Harvard’s Orchid Herbarium of Oakes Ames (AMES) contains about 131,000 specimens, in addition to a library of about 5,000 books, reprints, and journals. The herbarium also houses a collection of 3,000 flowers in glycerine, 4,000 pickled specimens, and hundreds of line drawings supplement dried specimens in the main collection.
Oakes Ames, who held a variety of botanical teaching and administrative positions at Harvard until his death in 1950, started the herbarium. He became interested in horticulture as a child since his father had several greenhouses at the family home in North Easton, Massachusetts.
“[A]mong the plants purchased was a small collection of orchids,” which would be Ames’s introduction to the plant family that would become his life’s work (Mangelsdorf ix). The New York Botanical Garden’s N.L. Britton furthered this interest in orchidology by suggesting to Ames that “the classification of the Orchidaceae was almost hopelessly confused” and that it would take “not only a brilliant taxonomist, but extensive financial support” to develop a proper organization of the family (Schultes 70). Ames’s work in with orchids led him to amass a large living collection, as well as an extensive orchid herbarium, with a library and collection of photographs and paintings (including paintings by his wife, Blanche Ames). The living collection was donated to the New York Botanical Garden and the herbarium and library are now part of the Harvard University Herbaria.
This herbarium is exceptionally rich in types, with some 6,000 holotypes and 4,000 isotypes represented, resulting from an active exchange program maintained throughout the years by the staff of the herbarium. An exceptional collection of types and drawings of types was received from both Rudolf Schlechter and Rudolf Mansfeld at the Berlin-Dahlem herbarium, the collections of which were largely destroyed during World War II. During 1985 and 1986 important collections, as determined by now retired Curator Leslie Garay, were photographed and a microfiche edition prepared and made available to the botanical community. Gustavo Romero is responsible for curation of the Orchid Herbarium.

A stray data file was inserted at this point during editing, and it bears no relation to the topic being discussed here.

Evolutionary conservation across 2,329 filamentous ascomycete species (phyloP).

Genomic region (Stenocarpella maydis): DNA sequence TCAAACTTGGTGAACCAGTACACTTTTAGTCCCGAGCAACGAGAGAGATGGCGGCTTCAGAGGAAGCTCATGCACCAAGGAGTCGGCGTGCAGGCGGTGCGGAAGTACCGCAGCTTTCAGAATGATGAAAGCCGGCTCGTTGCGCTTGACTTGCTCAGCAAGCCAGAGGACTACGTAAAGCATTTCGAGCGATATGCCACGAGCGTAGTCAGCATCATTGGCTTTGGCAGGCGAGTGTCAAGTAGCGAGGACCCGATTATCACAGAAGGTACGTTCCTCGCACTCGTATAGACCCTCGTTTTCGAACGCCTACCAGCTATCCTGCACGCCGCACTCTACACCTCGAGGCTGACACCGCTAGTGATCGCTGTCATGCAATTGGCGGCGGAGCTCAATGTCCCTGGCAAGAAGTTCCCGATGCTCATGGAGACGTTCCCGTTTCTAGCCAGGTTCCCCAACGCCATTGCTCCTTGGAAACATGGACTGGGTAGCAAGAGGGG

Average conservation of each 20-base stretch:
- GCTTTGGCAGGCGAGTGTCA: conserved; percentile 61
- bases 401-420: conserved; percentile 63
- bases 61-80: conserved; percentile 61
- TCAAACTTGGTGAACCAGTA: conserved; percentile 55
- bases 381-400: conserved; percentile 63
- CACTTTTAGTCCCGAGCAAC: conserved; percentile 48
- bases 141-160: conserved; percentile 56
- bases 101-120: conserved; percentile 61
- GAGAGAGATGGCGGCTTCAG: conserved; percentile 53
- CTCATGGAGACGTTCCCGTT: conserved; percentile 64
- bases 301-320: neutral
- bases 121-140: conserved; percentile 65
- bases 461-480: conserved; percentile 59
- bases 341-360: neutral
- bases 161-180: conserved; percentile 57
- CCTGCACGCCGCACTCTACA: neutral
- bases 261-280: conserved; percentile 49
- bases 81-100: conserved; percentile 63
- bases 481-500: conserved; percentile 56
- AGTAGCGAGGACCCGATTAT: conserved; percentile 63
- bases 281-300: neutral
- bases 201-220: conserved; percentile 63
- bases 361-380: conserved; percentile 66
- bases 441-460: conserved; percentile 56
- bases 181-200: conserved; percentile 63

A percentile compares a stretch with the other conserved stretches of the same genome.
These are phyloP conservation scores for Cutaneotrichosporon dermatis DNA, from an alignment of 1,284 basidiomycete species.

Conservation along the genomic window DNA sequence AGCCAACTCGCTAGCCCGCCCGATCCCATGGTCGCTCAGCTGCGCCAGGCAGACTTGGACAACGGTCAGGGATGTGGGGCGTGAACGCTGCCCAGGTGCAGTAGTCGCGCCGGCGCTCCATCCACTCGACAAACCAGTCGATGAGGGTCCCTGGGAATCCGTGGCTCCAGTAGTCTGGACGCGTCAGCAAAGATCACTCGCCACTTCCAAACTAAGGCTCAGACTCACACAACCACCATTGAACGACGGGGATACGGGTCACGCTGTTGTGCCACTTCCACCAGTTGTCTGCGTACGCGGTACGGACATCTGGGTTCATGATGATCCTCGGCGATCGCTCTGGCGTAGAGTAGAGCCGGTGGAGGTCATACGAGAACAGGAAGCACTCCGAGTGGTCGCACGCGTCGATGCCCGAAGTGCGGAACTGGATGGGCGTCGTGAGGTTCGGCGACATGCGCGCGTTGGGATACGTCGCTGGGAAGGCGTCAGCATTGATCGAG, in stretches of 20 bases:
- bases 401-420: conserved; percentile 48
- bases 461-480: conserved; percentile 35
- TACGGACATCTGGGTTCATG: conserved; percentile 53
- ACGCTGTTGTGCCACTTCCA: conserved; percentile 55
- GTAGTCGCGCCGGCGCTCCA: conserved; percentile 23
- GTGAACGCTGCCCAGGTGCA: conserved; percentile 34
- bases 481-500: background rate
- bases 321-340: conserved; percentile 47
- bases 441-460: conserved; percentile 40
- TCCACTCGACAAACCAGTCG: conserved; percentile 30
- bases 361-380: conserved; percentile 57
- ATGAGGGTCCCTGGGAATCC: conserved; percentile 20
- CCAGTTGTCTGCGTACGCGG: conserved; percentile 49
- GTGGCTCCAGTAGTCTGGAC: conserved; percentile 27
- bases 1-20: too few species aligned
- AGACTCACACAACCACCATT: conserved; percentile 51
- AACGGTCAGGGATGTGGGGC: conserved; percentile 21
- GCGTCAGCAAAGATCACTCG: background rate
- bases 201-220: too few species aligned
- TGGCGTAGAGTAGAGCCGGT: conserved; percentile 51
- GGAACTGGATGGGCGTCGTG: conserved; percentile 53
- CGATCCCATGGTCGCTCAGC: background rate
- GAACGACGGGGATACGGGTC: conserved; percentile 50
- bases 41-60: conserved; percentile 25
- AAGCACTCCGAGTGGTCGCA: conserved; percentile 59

Current research at AMES includes the orchids of Neotropical island-like, unique habitats, the systematics of subtribesCatasetinae, Cyrtopodiinae, Lycastinae (Bifrenaria alliance), and Zygopetalinae (Warrea and Zygopetalum alliances) for the orchid flora of the Venezuelan Guayana and surrounding countries (Brazil, Colombia, and Guyana) and several other Neotropical floras, as well as computerization of types and various herbarium card files.
The information above was provided by the Herbarium website: <http://www.huh.harvard.edu/collections/oakes.htm>.
Fall 2004/Winter 2005, Volume III, Number 1
In the late spring of 1934, towards the end of my sophomore year at Harvard College, I received a letter from Dr. Frank E. Lutz, Entomology Curator at the American Museum of Natural History in…
The cover of Disappeared: A Journalist Silenced depicts the Guatemalan journalist Irma Flaquer holding up a page in her left hand as if proofreading. Yet, her eyes are not looking at the paper…
As the new coordinator of Brazilian Studies at the David Rockefeller Center, it is a treat for me to write a few words on Kenneth Maxwell’s arrival to DRCLAS, where he is now a Senior Fellow. To…